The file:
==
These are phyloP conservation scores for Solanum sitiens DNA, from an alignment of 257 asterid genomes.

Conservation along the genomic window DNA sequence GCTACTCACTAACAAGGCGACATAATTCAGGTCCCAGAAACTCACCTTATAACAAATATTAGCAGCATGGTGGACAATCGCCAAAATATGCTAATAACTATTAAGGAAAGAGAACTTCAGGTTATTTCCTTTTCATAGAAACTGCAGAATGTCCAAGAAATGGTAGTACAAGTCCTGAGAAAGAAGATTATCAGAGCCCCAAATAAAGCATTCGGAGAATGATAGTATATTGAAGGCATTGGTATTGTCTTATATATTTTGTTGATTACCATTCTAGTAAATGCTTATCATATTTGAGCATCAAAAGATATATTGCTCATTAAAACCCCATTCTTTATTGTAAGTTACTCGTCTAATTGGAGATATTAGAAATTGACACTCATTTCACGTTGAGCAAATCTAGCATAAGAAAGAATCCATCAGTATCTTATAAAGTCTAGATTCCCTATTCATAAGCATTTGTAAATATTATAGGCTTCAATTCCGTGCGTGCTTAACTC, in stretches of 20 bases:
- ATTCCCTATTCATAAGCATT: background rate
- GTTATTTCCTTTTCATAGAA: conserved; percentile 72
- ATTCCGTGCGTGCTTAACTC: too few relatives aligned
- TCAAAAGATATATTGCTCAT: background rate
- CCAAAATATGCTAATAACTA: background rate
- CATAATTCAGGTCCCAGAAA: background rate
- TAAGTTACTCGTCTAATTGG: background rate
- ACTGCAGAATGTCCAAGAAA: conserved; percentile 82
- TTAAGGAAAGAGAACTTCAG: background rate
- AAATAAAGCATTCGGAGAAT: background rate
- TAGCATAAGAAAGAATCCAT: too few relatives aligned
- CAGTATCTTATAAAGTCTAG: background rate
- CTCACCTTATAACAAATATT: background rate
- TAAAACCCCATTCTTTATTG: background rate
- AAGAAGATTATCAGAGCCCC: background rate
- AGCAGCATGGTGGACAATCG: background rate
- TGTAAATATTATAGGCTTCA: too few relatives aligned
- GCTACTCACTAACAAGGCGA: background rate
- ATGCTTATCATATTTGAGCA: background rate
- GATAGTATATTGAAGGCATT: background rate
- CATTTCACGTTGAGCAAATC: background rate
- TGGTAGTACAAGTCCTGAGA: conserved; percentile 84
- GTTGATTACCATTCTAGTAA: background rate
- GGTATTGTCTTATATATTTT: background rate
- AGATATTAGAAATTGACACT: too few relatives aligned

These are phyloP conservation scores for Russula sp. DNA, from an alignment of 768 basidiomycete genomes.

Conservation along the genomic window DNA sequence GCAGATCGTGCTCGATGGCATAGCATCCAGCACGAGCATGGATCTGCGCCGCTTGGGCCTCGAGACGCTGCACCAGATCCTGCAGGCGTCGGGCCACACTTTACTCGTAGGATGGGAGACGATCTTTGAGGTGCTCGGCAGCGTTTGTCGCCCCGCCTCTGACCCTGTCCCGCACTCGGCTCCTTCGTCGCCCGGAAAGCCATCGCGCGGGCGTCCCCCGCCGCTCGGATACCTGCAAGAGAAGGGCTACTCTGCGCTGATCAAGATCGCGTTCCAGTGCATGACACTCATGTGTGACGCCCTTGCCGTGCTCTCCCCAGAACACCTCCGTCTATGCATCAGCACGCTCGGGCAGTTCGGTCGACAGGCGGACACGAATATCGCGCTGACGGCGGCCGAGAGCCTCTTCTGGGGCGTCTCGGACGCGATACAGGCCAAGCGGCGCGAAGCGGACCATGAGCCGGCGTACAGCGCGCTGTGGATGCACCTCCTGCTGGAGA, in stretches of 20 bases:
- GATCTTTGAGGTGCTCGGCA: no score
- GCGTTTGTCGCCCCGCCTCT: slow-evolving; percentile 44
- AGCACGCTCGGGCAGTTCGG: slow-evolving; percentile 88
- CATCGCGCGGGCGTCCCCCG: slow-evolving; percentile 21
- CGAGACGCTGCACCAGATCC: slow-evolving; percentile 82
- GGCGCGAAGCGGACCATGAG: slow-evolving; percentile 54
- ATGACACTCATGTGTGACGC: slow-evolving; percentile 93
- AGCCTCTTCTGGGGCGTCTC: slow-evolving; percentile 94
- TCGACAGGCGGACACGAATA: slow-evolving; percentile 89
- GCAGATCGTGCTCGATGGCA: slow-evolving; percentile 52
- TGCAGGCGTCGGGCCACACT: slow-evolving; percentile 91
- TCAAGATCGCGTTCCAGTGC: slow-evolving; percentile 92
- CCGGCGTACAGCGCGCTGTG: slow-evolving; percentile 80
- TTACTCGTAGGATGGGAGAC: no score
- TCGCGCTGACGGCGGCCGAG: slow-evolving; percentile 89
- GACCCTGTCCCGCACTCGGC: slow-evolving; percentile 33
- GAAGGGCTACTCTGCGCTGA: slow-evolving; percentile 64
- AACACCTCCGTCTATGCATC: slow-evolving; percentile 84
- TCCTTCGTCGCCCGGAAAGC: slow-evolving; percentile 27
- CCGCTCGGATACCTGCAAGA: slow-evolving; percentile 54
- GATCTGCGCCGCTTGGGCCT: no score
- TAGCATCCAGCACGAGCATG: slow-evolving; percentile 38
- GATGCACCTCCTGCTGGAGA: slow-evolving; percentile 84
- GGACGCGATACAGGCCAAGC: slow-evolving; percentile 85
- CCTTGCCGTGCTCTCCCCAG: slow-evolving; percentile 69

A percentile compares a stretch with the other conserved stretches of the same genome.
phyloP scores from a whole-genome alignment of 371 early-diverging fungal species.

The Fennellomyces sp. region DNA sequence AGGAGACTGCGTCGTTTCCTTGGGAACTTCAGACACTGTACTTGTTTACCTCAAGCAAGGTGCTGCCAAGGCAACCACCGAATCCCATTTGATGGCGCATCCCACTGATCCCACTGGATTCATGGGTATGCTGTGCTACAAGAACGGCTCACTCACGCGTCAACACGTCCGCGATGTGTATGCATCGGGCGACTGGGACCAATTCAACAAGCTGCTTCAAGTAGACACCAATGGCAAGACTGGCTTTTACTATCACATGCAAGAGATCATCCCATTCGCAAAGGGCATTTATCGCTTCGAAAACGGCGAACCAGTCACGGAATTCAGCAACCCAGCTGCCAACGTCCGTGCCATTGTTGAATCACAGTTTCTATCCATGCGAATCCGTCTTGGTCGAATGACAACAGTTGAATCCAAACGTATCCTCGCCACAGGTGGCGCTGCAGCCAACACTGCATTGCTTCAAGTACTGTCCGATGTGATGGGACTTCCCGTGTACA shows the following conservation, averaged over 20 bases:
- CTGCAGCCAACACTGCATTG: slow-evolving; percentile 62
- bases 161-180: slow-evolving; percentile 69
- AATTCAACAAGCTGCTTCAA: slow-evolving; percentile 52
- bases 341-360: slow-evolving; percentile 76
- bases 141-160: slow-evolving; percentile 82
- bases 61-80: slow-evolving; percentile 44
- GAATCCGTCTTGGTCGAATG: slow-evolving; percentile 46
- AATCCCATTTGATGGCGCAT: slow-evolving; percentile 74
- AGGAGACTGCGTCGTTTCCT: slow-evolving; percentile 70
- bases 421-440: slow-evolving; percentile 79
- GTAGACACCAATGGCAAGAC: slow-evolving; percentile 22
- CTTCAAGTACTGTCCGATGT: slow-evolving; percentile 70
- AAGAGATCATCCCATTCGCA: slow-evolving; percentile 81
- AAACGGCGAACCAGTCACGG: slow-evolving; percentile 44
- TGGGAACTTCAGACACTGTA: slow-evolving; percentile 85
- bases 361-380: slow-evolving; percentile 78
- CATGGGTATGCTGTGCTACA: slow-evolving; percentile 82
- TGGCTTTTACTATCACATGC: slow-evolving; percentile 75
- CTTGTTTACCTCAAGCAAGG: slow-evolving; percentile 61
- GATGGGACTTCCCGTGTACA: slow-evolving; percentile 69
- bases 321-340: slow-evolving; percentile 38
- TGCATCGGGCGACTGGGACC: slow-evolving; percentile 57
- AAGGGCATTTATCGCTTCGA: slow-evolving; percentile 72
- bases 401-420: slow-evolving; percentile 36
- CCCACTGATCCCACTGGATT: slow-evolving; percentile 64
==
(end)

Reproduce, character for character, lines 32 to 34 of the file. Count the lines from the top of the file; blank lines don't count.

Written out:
- AGCACGCTCGGGCAGTTCGG: slow-evolving; percentile 88
- CATCGCGCGGGCGTCCCCCG: slow-evolving; percentile 21
- CGAGACGCTGCACCAGATCC: slow-evolving; percentile 82